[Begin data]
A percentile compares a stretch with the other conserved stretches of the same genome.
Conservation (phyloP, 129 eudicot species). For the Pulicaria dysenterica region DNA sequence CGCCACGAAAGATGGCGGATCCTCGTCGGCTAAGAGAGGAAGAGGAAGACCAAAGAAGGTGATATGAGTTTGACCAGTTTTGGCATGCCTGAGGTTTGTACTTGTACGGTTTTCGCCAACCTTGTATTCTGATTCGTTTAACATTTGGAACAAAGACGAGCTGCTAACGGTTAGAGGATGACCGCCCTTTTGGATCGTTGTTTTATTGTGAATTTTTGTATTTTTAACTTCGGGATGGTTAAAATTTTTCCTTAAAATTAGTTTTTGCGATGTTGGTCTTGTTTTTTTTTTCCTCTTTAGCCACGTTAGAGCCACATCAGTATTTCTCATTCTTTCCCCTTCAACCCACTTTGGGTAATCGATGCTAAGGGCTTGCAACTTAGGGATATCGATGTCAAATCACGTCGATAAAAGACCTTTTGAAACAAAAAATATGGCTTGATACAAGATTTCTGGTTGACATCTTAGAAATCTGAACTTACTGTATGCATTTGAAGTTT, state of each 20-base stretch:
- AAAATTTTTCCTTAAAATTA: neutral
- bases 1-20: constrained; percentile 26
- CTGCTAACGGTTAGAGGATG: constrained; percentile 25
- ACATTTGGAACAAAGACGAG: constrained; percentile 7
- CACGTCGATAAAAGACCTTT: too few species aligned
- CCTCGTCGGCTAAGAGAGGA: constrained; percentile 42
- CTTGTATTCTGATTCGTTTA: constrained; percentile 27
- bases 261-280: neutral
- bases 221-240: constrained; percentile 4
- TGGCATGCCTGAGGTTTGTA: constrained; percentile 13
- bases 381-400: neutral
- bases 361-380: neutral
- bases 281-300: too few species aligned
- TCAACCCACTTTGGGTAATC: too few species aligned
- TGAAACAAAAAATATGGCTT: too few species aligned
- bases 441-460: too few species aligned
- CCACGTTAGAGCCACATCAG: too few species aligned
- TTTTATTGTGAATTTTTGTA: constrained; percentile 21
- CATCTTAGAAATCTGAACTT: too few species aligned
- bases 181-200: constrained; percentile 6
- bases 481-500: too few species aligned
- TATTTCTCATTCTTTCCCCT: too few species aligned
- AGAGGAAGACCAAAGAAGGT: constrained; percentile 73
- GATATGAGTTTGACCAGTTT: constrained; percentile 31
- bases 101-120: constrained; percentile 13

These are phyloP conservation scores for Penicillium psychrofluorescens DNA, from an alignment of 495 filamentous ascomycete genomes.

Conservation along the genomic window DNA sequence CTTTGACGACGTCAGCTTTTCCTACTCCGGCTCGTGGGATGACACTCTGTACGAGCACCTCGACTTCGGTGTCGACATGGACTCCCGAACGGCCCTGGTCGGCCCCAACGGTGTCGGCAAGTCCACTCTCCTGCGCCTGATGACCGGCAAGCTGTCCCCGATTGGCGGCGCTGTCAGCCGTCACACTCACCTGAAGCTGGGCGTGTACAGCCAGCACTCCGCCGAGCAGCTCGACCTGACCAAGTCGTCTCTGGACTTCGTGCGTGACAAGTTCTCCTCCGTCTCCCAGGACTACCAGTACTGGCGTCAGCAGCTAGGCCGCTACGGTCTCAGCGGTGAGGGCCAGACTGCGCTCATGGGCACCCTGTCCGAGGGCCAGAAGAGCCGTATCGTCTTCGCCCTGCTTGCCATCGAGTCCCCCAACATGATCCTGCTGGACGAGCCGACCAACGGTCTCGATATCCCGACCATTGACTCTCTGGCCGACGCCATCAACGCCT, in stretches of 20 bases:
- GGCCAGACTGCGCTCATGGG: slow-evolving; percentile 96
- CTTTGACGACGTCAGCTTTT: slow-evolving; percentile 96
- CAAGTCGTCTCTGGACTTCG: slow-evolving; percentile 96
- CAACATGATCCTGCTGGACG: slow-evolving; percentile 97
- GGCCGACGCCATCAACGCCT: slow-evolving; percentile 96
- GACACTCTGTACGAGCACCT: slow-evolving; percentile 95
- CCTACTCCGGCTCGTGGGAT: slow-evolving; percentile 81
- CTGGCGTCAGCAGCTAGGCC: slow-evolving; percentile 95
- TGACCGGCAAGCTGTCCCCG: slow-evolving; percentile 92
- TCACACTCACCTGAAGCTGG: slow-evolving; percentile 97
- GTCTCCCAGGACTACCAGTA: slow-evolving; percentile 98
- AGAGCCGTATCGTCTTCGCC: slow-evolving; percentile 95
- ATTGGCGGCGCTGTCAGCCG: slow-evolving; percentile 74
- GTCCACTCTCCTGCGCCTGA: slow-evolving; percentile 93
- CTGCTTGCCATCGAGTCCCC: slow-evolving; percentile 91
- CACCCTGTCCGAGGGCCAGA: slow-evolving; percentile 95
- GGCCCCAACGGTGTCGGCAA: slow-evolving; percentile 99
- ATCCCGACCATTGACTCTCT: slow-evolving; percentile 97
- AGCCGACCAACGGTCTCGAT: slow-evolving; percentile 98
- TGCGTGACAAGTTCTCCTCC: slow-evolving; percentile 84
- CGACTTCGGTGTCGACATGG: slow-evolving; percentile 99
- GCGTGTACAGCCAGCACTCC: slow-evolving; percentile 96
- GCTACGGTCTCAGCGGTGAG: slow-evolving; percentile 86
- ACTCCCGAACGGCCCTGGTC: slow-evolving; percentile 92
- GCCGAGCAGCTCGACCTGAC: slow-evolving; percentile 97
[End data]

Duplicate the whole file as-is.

A percentile compares a stretch with the other conserved stretches of the same genome.
Conservation (phyloP, 129 eudicot species). For the Pulicaria dysenterica region DNA sequence CGCCACGAAAGATGGCGGATCCTCGTCGGCTAAGAGAGGAAGAGGAAGACCAAAGAAGGTGATATGAGTTTGACCAGTTTTGGCATGCCTGAGGTTTGTACTTGTACGGTTTTCGCCAACCTTGTATTCTGATTCGTTTAACATTTGGAACAAAGACGAGCTGCTAACGGTTAGAGGATGACCGCCCTTTTGGATCGTTGTTTTATTGTGAATTTTTGTATTTTTAACTTCGGGATGGTTAAAATTTTTCCTTAAAATTAGTTTTTGCGATGTTGGTCTTGTTTTTTTTTTCCTCTTTAGCCACGTTAGAGCCACATCAGTATTTCTCATTCTTTCCCCTTCAACCCACTTTGGGTAATCGATGCTAAGGGCTTGCAACTTAGGGATATCGATGTCAAATCACGTCGATAAAAGACCTTTTGAAACAAAAAATATGGCTTGATACAAGATTTCTGGTTGACATCTTAGAAATCTGAACTTACTGTATGCATTTGAAGTTT, state of each 20-base stretch:
- AAAATTTTTCCTTAAAATTA: neutral
- bases 1-20: constrained; percentile 26
- CTGCTAACGGTTAGAGGATG: constrained; percentile 25
- ACATTTGGAACAAAGACGAG: constrained; percentile 7
- CACGTCGATAAAAGACCTTT: too few species aligned
- CCTCGTCGGCTAAGAGAGGA: constrained; percentile 42
- CTTGTATTCTGATTCGTTTA: constrained; percentile 27
- bases 261-280: neutral
- bases 221-240: constrained; percentile 4
- TGGCATGCCTGAGGTTTGTA: constrained; percentile 13
- bases 381-400: neutral
- bases 361-380: neutral
- bases 281-300: too few species aligned
- TCAACCCACTTTGGGTAATC: too few species aligned
- TGAAACAAAAAATATGGCTT: too few species aligned
- bases 441-460: too few species aligned
- CCACGTTAGAGCCACATCAG: too few species aligned
- TTTTATTGTGAATTTTTGTA: constrained; percentile 21
- CATCTTAGAAATCTGAACTT: too few species aligned
- bases 181-200: constrained; percentile 6
- bases 481-500: too few species aligned
- TATTTCTCATTCTTTCCCCT: too few species aligned
- AGAGGAAGACCAAAGAAGGT: constrained; percentile 73
- GATATGAGTTTGACCAGTTT: constrained; percentile 31
- bases 101-120: constrained; percentile 13

These are phyloP conservation scores for Penicillium psychrofluorescens DNA, from an alignment of 495 filamentous ascomycete genomes.

Conservation along the genomic window DNA sequence CTTTGACGACGTCAGCTTTTCCTACTCCGGCTCGTGGGATGACACTCTGTACGAGCACCTCGACTTCGGTGTCGACATGGACTCCCGAACGGCCCTGGTCGGCCCCAACGGTGTCGGCAAGTCCACTCTCCTGCGCCTGATGACCGGCAAGCTGTCCCCGATTGGCGGCGCTGTCAGCCGTCACACTCACCTGAAGCTGGGCGTGTACAGCCAGCACTCCGCCGAGCAGCTCGACCTGACCAAGTCGTCTCTGGACTTCGTGCGTGACAAGTTCTCCTCCGTCTCCCAGGACTACCAGTACTGGCGTCAGCAGCTAGGCCGCTACGGTCTCAGCGGTGAGGGCCAGACTGCGCTCATGGGCACCCTGTCCGAGGGCCAGAAGAGCCGTATCGTCTTCGCCCTGCTTGCCATCGAGTCCCCCAACATGATCCTGCTGGACGAGCCGACCAACGGTCTCGATATCCCGACCATTGACTCTCTGGCCGACGCCATCAACGCCT, in stretches of 20 bases:
- GGCCAGACTGCGCTCATGGG: slow-evolving; percentile 96
- CTTTGACGACGTCAGCTTTT: slow-evolving; percentile 96
- CAAGTCGTCTCTGGACTTCG: slow-evolving; percentile 96
- CAACATGATCCTGCTGGACG: slow-evolving; percentile 97
- GGCCGACGCCATCAACGCCT: slow-evolving; percentile 96
- GACACTCTGTACGAGCACCT: slow-evolving; percentile 95
- CCTACTCCGGCTCGTGGGAT: slow-evolving; percentile 81
- CTGGCGTCAGCAGCTAGGCC: slow-evolving; percentile 95
- TGACCGGCAAGCTGTCCCCG: slow-evolving; percentile 92
- TCACACTCACCTGAAGCTGG: slow-evolving; percentile 97
- GTCTCCCAGGACTACCAGTA: slow-evolving; percentile 98
- AGAGCCGTATCGTCTTCGCC: slow-evolving; percentile 95
- ATTGGCGGCGCTGTCAGCCG: slow-evolving; percentile 74
- GTCCACTCTCCTGCGCCTGA: slow-evolving; percentile 93
- CTGCTTGCCATCGAGTCCCC: slow-evolving; percentile 91
- CACCCTGTCCGAGGGCCAGA: slow-evolving; percentile 95
- GGCCCCAACGGTGTCGGCAA: slow-evolving; percentile 99
- ATCCCGACCATTGACTCTCT: slow-evolving; percentile 97
- AGCCGACCAACGGTCTCGAT: slow-evolving; percentile 98
- TGCGTGACAAGTTCTCCTCC: slow-evolving; percentile 84
- CGACTTCGGTGTCGACATGG: slow-evolving; percentile 99
- GCGTGTACAGCCAGCACTCC: slow-evolving; percentile 96
- GCTACGGTCTCAGCGGTGAG: slow-evolving; percentile 86
- ACTCCCGAACGGCCCTGGTC: slow-evolving; percentile 92
- GCCGAGCAGCTCGACCTGAC: slow-evolving; percentile 97